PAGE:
Tag Archives: World War I

The LCS Survivability Debate

There has been a lot of discussion lately about the survivability of the LCS and smaller combatants in general. A recent US Naval Institute News opinion piece contends,

“Small warships are historically unsurvivable in combat. They have a shorter floodable length, reduced reserve buoyancy and are more likely to be affected by fire and smoke damage than larger combatants. In both World Wars, losses in ships below 3000 tons in displacement far exceeded those of larger vessels.

“In World War II, for example, the U.S. lost a total of 71 destroyers and 11 destroyer escorts — all under 3400 tons displacement and less than 400 feet in length.

“By comparison, only 23 larger ships were lost. Part of that figure is undoubtedly due to their operational employment, but in simple terms of engineering and physics, larger ships are inherently more survivable than their smaller counterparts.”

In the Coast Guard we once had a saying, “In our obscurity is our security.” I think that should be kept in mind when we consider the survivability of small surface combatants. No, they cannot take as much damage as major surface combatants, but the enemy gets a vote, and he will be less “excited” by the presence of smaller vessels, while he will normally choose to put more effort into destroying larger, more threatening ships. As in land warfare, tanks are more survivable than infantrymen, but they don’t necessarily last longer.

To look at how this factor might influence survivability, I looked at how many of the ships that were in commission at the beginning of World War II were sunk as a result of enemy action. My source is the Summary of War Damage to U.S. Battleships, Carriers, Cruisers, Destroyers, and Destroyer Escorts which is accessible here. The figures there do not correspond to those quoted above, rather they report 58 destroyers and 9 destroyer escorts sunk, along with 26 larger surface combatants, all listed by name. (The USNI post may have included constructive losses that were not actually sunk or losses to other than enemy action, and does not include the three battleships salvaged although they were out of action most of the war.)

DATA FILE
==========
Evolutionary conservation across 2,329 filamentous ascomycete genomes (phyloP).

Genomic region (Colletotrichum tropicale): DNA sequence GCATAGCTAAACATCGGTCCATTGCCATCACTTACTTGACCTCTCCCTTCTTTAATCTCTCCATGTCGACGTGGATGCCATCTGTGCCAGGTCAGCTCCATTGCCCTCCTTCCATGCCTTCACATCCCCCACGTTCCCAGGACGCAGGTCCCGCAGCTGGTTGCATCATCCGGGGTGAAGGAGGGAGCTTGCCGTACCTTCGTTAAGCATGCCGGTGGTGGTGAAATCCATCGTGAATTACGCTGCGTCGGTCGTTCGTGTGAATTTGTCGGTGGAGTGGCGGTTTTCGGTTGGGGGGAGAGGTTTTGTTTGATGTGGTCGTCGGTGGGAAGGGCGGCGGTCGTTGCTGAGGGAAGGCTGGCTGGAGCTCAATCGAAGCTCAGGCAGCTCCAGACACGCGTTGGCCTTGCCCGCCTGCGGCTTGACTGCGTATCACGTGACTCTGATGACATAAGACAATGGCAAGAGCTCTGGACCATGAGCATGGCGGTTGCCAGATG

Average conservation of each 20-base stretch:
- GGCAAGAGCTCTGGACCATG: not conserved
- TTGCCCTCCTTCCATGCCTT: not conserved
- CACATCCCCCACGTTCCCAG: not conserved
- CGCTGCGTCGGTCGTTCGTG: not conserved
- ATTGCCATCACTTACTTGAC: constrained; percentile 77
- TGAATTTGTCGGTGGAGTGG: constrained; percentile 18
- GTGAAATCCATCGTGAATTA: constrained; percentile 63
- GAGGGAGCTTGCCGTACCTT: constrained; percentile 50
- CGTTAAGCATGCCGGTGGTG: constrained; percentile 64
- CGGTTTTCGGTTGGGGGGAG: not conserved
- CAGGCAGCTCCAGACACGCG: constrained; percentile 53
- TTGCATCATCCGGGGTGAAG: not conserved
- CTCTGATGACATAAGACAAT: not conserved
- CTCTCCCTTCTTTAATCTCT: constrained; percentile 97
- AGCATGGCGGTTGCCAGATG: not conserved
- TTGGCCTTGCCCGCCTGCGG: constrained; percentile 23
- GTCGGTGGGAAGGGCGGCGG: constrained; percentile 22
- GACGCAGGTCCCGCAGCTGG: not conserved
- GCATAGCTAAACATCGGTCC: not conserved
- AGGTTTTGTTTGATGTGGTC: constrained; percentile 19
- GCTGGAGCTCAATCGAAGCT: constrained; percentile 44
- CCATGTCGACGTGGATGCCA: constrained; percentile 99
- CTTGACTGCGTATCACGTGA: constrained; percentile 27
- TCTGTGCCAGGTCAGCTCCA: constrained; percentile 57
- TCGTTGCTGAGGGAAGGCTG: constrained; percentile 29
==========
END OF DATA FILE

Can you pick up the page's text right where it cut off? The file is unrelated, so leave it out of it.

If we look only at the US fleet at the beginning of the war, it included 233 major surface combatants of which 46 or 19.7% were sunk by enemy action during the course of the war. If we break it down by class it looks like this:

Type: Number in Commission, Dec. 7, 1941/Number sunk/% lost to enemy action
Aircraft Carriers (CV): 7/4/57.1%
Escort Carrier (CVE): 1/0/0%
Battleships (BB): 17/5/29.4% (of the 5 sunk, all were at Pearl Harbor, 3 were salvaged)
Heavy Cruisers (CA): 18/7/38.9%
Light Cruisers (CL): 19/1/5.3%
Destroyers (DD): 171/29/17%

(There were no Destroyer Escorts in commission at the beginning of the war.)

If we lump  all the cruisers together, 8 of 37 were lost or 21.6%

If we lump the lone escort carrier together with the fleet carriers then four of eight were sunk or 50%

Additionally three destroyers were lost to weather in a hurricane. They were not ballasted properly, because of the exigencies of impending combat operations.

Clearly, at least looking at the World War II experience, the US Navy did not lose a higher percentage of smaller ships. If anything it appears the opposite is true. A smaller percentage of smaller ships were lost (17% vs 27.4%). More small ships were lost simply because there were many more of them. Undoubtedly some of the DDs and DEs that were sunk, would have survived the damage they received, if they had been bigger, but presumably there would also have been fewer of them. If the decision criteria were an equal chance of being sunk, then probably taking greater risk with smaller ships is both reasonable and unavoidable.

I will note that the probability of personnel loss on small ships is probably higher because they are more likely to sink quickly and catastrophically, while larger ships are more likely to sink slowly.